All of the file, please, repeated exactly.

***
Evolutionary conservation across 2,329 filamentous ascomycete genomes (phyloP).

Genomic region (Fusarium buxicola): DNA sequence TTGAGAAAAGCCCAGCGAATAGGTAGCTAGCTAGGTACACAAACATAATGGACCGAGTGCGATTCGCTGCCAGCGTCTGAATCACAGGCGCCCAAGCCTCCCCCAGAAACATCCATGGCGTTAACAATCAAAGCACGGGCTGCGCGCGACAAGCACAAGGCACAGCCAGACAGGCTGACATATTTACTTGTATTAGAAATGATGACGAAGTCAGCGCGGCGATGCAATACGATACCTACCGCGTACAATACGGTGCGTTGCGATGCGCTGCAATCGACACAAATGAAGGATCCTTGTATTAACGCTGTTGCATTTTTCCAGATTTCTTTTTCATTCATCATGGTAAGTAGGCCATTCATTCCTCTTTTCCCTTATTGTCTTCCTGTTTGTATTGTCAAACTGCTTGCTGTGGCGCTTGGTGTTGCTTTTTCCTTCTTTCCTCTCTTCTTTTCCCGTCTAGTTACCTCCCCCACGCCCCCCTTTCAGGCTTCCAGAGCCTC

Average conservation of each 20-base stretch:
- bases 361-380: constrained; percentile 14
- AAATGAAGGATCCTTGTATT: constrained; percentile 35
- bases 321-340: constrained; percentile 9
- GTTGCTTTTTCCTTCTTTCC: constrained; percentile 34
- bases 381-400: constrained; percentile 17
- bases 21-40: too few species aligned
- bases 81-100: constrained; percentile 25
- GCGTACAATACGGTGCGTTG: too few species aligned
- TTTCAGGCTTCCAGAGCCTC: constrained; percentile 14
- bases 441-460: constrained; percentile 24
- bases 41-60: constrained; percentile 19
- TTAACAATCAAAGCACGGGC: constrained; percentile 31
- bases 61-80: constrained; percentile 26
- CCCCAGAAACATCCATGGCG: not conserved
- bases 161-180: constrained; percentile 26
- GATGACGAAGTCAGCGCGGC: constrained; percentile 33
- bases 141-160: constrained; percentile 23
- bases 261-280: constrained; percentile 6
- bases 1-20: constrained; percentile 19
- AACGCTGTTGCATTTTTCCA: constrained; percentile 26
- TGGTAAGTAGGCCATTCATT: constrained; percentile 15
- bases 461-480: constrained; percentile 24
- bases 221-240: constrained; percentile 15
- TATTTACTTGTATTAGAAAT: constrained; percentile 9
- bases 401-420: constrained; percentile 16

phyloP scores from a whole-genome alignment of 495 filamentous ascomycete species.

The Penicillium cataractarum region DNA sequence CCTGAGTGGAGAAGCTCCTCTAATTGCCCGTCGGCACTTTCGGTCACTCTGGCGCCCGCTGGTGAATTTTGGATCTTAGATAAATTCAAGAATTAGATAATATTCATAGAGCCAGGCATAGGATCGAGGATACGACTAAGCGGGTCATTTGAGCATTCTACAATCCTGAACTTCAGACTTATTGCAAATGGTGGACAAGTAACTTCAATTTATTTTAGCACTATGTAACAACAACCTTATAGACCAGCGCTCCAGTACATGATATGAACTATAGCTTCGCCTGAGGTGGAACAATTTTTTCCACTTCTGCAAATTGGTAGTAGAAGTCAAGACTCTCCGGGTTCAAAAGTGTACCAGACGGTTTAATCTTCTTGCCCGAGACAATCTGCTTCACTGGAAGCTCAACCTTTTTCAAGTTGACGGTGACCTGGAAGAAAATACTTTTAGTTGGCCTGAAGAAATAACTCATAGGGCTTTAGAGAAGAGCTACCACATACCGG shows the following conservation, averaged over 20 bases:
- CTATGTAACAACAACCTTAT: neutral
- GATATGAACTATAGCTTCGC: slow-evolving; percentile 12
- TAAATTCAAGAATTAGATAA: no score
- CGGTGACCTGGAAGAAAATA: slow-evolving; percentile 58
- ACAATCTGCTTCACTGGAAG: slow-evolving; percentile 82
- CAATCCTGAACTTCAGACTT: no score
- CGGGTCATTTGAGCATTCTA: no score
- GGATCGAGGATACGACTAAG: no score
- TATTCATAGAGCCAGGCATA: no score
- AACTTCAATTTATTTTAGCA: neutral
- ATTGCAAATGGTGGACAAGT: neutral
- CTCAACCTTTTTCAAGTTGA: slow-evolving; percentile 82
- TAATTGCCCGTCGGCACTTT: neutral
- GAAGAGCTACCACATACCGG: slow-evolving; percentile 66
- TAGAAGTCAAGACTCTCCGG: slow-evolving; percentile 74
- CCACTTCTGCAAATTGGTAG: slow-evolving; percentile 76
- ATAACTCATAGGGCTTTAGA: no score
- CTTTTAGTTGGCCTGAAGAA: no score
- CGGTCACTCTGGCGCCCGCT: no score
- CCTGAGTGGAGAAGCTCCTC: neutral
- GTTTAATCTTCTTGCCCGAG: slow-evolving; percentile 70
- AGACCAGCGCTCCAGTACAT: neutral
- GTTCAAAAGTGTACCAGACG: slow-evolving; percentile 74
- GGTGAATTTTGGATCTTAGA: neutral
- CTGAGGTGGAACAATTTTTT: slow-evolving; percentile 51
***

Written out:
Evolutionary conservation across 2,329 filamentous ascomycete genomes (phyloP).

Genomic region (Fusarium buxicola): DNA sequence TTGAGAAAAGCCCAGCGAATAGGTAGCTAGCTAGGTACACAAACATAATGGACCGAGTGCGATTCGCTGCCAGCGTCTGAATCACAGGCGCCCAAGCCTCCCCCAGAAACATCCATGGCGTTAACAATCAAAGCACGGGCTGCGCGCGACAAGCACAAGGCACAGCCAGACAGGCTGACATATTTACTTGTATTAGAAATGATGACGAAGTCAGCGCGGCGATGCAATACGATACCTACCGCGTACAATACGGTGCGTTGCGATGCGCTGCAATCGACACAAATGAAGGATCCTTGTATTAACGCTGTTGCATTTTTCCAGATTTCTTTTTCATTCATCATGGTAAGTAGGCCATTCATTCCTCTTTTCCCTTATTGTCTTCCTGTTTGTATTGTCAAACTGCTTGCTGTGGCGCTTGGTGTTGCTTTTTCCTTCTTTCCTCTCTTCTTTTCCCGTCTAGTTACCTCCCCCACGCCCCCCTTTCAGGCTTCCAGAGCCTC

Average conservation of each 20-base stretch:
- bases 361-380: constrained; percentile 14
- AAATGAAGGATCCTTGTATT: constrained; percentile 35
- bases 321-340: constrained; percentile 9
- GTTGCTTTTTCCTTCTTTCC: constrained; percentile 34
- bases 381-400: constrained; percentile 17
- bases 21-40: too few species aligned
- bases 81-100: constrained; percentile 25
- GCGTACAATACGGTGCGTTG: too few species aligned
- TTTCAGGCTTCCAGAGCCTC: constrained; percentile 14
- bases 441-460: constrained; percentile 24
- bases 41-60: constrained; percentile 19
- TTAACAATCAAAGCACGGGC: constrained; percentile 31
- bases 61-80: constrained; percentile 26
- CCCCAGAAACATCCATGGCG: not conserved
- bases 161-180: constrained; percentile 26
- GATGACGAAGTCAGCGCGGC: constrained; percentile 33
- bases 141-160: constrained; percentile 23
- bases 261-280: constrained; percentile 6
- bases 1-20: constrained; percentile 19
- AACGCTGTTGCATTTTTCCA: constrained; percentile 26
- TGGTAAGTAGGCCATTCATT: constrained; percentile 15
- bases 461-480: constrained; percentile 24
- bases 221-240: constrained; percentile 15
- TATTTACTTGTATTAGAAAT: constrained; percentile 9
- bases 401-420: constrained; percentile 16

phyloP scores from a whole-genome alignment of 495 filamentous ascomycete species.

The Penicillium cataractarum region DNA sequence CCTGAGTGGAGAAGCTCCTCTAATTGCCCGTCGGCACTTTCGGTCACTCTGGCGCCCGCTGGTGAATTTTGGATCTTAGATAAATTCAAGAATTAGATAATATTCATAGAGCCAGGCATAGGATCGAGGATACGACTAAGCGGGTCATTTGAGCATTCTACAATCCTGAACTTCAGACTTATTGCAAATGGTGGACAAGTAACTTCAATTTATTTTAGCACTATGTAACAACAACCTTATAGACCAGCGCTCCAGTACATGATATGAACTATAGCTTCGCCTGAGGTGGAACAATTTTTTCCACTTCTGCAAATTGGTAGTAGAAGTCAAGACTCTCCGGGTTCAAAAGTGTACCAGACGGTTTAATCTTCTTGCCCGAGACAATCTGCTTCACTGGAAGCTCAACCTTTTTCAAGTTGACGGTGACCTGGAAGAAAATACTTTTAGTTGGCCTGAAGAAATAACTCATAGGGCTTTAGAGAAGAGCTACCACATACCGG shows the following conservation, averaged over 20 bases:
- CTATGTAACAACAACCTTAT: neutral
- GATATGAACTATAGCTTCGC: slow-evolving; percentile 12
- TAAATTCAAGAATTAGATAA: no score
- CGGTGACCTGGAAGAAAATA: slow-evolving; percentile 58
- ACAATCTGCTTCACTGGAAG: slow-evolving; percentile 82
- CAATCCTGAACTTCAGACTT: no score
- CGGGTCATTTGAGCATTCTA: no score
- GGATCGAGGATACGACTAAG: no score
- TATTCATAGAGCCAGGCATA: no score
- AACTTCAATTTATTTTAGCA: neutral
- ATTGCAAATGGTGGACAAGT: neutral
- CTCAACCTTTTTCAAGTTGA: slow-evolving; percentile 82
- TAATTGCCCGTCGGCACTTT: neutral
- GAAGAGCTACCACATACCGG: slow-evolving; percentile 66
- TAGAAGTCAAGACTCTCCGG: slow-evolving; percentile 74
- CCACTTCTGCAAATTGGTAG: slow-evolving; percentile 76
- ATAACTCATAGGGCTTTAGA: no score
- CTTTTAGTTGGCCTGAAGAA: no score
- CGGTCACTCTGGCGCCCGCT: no score
- CCTGAGTGGAGAAGCTCCTC: neutral
- GTTTAATCTTCTTGCCCGAG: slow-evolving; percentile 70
- AGACCAGCGCTCCAGTACAT: neutral
- GTTCAAAAGTGTACCAGACG: slow-evolving; percentile 74
- GGTGAATTTTGGATCTTAGA: neutral
- CTGAGGTGGAACAATTTTTT: slow-evolving; percentile 51